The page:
Date: 2013
  13. By: Leung, Danny Rispoli, Luke
    Abstract: This paper compares the relative importance of small and large firms in the business sectors of Canada and the United States from 2002 to 2008 using estimates of the contribution of small and large firms to the gross domestic product (GDP) of each country. It then makes use of estimates of labour input for comparison purposes. In this paper, small firms are defined as those with fewer than 500 employees and large firms as those with 500 or more employees.
    Keywords: Business performance and ownership, Economic accounts, Gross domestic product, Productivity accounts
    Date: 2014–01–08
  14. By: Heinz-Peter Witzke (Bonn University); Pavel Ciaian (European Commission (DG Joint Research Center)); Jacques Delince (European Commission (DG Joint Research Center))
    Abstract: The current paper investigates the long-term global effects of crops productivity changes under different climate scenarios and the impact of biofuels expansion using the Common Agricultural Policy Regionalised Impact (CAPRI) model. These analyses are conducted in the framework of the AgMIP project (Agricultural Model Intercomparison and Improvement Project). The results indicate that globally there will be both winners and losers, with some regions benefitting from agricultural production adjustment as a result of climate change whilst most regions suffering losses in production and consumption. Biofuel expansion leads to land relocation away from crop agricultural commodity production to new energy crops which is reflected in lower production levels of agricultural commodities and higher agricultural prices.
    Keywords: Climate Change, Lung-run modelling, Agriculture, Productivity, Biofuels
    JEL: Q02 Q11 Q54
    Date: 2014–01
  15. By: Wilkens, Marco (Chair of Finance and Banking, University of Augsburg); Yao, Juan (Finance Discipline, Business School, University of Sydney); Jeyasreedharan, Nagaratnam (School of Economics and Finance, University of Tasmania); Oehler, Patrick (University of Augsburg)
    Abstract: This paper is the first to present a two-stage peer group benchmarking approach to evaluate the performance of hedge funds. We present different ways of orthogonalizing the peer group benchark and discuss their propperties in general. We propose to orthogonalize the benchmark against all other exogenous factors. For a broad dataset we show that this approach captures much more commonalities in hedge funds returns compared to the standard methodology if only classical exogenous factors are used. As a result the empirical rankings of hedge funds on the basis of alphas received by this new approach change heavily. Therefore, the proposed two-stage peer group benchmark allows us to better determine which hedge fund managers outperformed the others in the past.
    Keywords: Hedge Funds, Performance Measurement, Factor Model, Peer Group Benchmark.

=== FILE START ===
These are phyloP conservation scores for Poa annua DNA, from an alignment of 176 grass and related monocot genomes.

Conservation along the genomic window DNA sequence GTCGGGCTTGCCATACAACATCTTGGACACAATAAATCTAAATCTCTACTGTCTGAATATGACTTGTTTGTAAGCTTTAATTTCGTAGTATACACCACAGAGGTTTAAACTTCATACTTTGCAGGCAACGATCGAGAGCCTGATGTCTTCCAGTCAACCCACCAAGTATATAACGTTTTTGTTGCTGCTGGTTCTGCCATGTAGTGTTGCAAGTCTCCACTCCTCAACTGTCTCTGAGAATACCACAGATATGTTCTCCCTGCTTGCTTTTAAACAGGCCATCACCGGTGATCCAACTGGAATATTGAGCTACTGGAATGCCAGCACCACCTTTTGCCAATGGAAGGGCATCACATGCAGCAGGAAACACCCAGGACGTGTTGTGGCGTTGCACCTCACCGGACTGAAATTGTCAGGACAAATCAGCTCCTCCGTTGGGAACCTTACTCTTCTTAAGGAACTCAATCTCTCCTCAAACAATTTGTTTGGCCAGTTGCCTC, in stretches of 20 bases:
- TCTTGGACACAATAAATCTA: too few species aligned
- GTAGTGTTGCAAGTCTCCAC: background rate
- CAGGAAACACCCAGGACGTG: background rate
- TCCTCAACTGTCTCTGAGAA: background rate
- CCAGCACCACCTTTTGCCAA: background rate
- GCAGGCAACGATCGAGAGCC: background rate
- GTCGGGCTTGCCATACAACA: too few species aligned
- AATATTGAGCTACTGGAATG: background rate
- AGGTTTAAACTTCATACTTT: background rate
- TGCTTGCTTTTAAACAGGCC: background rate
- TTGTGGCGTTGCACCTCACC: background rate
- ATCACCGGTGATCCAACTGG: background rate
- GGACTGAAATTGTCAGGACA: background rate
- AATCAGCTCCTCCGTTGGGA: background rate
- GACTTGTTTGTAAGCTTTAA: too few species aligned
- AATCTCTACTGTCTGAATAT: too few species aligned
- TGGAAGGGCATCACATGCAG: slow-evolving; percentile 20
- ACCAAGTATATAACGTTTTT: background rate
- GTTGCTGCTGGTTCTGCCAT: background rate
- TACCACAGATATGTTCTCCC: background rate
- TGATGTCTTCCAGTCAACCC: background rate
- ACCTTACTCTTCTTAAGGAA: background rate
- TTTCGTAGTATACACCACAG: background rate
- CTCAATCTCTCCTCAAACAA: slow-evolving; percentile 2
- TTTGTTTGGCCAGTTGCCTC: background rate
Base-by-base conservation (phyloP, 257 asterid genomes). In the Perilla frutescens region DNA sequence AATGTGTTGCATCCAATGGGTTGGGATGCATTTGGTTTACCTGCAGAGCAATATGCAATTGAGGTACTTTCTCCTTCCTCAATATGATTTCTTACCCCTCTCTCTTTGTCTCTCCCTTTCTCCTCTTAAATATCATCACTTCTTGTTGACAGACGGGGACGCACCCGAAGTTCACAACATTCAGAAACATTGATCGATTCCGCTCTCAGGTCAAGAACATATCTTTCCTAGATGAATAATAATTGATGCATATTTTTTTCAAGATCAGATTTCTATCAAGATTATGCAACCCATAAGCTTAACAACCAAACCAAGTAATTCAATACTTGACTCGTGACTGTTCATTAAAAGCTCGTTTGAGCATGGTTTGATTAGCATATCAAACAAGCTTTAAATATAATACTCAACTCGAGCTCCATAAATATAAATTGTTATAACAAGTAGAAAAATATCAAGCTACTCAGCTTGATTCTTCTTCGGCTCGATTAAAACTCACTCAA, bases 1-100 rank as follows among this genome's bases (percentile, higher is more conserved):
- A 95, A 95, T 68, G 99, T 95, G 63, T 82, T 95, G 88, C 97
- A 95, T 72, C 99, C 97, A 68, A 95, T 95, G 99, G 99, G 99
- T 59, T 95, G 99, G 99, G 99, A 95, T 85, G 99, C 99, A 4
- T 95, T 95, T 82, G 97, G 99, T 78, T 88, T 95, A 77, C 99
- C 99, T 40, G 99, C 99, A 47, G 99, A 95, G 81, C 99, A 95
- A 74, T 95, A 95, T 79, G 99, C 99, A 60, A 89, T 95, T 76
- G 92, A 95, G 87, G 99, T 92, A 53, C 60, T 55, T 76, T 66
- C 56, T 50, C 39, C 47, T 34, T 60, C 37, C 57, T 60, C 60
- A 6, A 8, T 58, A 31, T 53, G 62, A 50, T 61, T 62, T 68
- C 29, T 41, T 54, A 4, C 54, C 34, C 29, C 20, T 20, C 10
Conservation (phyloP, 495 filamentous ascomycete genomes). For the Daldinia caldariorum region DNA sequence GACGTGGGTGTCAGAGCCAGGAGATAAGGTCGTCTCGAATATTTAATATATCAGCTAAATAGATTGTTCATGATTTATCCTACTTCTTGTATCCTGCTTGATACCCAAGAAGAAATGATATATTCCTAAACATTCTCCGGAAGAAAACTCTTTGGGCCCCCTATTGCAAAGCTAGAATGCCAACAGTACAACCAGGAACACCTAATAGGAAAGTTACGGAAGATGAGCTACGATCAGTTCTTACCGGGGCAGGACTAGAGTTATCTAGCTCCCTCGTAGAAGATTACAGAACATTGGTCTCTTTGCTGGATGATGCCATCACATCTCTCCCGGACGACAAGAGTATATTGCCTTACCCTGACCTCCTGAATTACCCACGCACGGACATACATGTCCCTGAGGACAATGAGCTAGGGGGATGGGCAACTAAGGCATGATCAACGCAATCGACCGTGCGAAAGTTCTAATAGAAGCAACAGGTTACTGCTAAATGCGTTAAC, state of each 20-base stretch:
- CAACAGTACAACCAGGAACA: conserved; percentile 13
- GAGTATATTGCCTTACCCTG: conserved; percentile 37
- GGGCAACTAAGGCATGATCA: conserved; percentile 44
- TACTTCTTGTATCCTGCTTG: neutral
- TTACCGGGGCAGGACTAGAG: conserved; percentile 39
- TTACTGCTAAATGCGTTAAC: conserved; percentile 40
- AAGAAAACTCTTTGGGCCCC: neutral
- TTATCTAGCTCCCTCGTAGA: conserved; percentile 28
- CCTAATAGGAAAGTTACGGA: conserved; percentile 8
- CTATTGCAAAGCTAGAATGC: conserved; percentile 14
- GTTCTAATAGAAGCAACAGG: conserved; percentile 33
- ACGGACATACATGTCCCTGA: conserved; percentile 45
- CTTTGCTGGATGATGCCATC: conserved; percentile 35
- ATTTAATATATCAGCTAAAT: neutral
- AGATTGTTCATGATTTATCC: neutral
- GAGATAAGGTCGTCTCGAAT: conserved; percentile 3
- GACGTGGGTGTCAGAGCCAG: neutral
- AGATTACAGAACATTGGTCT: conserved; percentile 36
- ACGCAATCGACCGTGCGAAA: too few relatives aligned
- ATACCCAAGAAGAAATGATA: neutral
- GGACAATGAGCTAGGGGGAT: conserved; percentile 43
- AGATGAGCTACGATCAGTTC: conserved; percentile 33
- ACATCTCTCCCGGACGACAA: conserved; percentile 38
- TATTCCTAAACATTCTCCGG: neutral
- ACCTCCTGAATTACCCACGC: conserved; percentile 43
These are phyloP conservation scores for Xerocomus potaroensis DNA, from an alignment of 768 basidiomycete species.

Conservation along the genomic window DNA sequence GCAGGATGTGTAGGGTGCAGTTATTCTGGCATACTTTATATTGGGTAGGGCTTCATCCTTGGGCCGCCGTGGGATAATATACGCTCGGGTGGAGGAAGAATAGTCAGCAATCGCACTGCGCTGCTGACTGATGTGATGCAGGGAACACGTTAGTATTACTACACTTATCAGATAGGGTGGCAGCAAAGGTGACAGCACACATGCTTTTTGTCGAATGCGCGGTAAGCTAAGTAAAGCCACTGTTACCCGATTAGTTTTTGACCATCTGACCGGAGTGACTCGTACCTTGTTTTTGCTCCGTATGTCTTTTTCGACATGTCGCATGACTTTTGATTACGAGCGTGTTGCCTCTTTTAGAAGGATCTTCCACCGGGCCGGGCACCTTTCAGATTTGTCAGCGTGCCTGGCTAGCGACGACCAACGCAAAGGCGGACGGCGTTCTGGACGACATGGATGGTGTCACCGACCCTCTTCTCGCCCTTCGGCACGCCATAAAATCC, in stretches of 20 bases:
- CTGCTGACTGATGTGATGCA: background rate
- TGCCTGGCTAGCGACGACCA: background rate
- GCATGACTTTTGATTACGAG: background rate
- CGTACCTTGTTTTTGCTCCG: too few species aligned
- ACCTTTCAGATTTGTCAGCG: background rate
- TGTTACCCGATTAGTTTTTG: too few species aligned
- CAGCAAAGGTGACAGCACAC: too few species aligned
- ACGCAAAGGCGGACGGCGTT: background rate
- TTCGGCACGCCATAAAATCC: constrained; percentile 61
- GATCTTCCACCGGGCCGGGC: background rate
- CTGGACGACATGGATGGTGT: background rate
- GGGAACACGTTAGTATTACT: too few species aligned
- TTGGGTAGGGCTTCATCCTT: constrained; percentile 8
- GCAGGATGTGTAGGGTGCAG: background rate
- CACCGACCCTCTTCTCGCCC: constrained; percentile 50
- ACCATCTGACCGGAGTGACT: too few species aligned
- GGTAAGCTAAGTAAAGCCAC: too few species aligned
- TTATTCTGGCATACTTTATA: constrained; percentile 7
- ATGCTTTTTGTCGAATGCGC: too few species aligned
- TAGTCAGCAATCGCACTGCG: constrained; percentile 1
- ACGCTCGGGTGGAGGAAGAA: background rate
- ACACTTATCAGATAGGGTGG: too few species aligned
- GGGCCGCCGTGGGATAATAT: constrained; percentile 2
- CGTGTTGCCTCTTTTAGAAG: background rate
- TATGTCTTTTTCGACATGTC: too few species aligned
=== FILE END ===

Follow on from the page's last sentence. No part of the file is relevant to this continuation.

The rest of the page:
JEL: G11 G12 G15
    Date: 2013–06–01
  16. By: Brahim Boualam
    Abstract: Does a better cultural milieu make a city more livable for residents and improve its business environment for firms? I address this question by computing a measure of cultural specialization based on detailed occupational data for 346 U.S. metropolitan areas. I then estimate hedonic wage and rent equations and ask if differences in the cultural environment across cities capitalize into housing price and wage differentials. Simple correlations replicate standard results from the literature: cities that are more specialized in cultural and artistic occupations enjoy higher factor prices. Using time-series data, controlling for observable and unobservable city characteristics, and implementing alternative specifications weaken the magnitude of this effect. Estimations correcting for reverse causality and endogeneity ultimately show that the impact of culture on city attractiveness is negligible at best. Even though the arts and culture might be appealing to some people and firms, such determinants are not strong enough to affect factor prices at the metropolitan level.
    Keywords: Urban economics, location choice, local amenities, culture.
    Date: 2013–12
  17. By: Raymond P. Guiteras; B. Kelsey Jack
    Abstract: An observed positive relationship between compensation and productivity cannot distinguish between two channels: (1) an incentive effect and (2) worker selection. We use a simplified Becker-DeGroot-Marschak mechanism, which provides random variation in piece rates conditional on revealed reservation rates, to separately identify the two channels in the context of casual labor markets in rural Malawi. A higher piece rate increases output in our setting, but does not attract more productive workers. Among men, the average worker recruited at higher piece rates is actually less productive. Local labor market imperfections appear to undermine the worker sorting observed in well-functioning labor markets.
    JEL: C93 J22 J24 J33 O12
    Date: 2014–01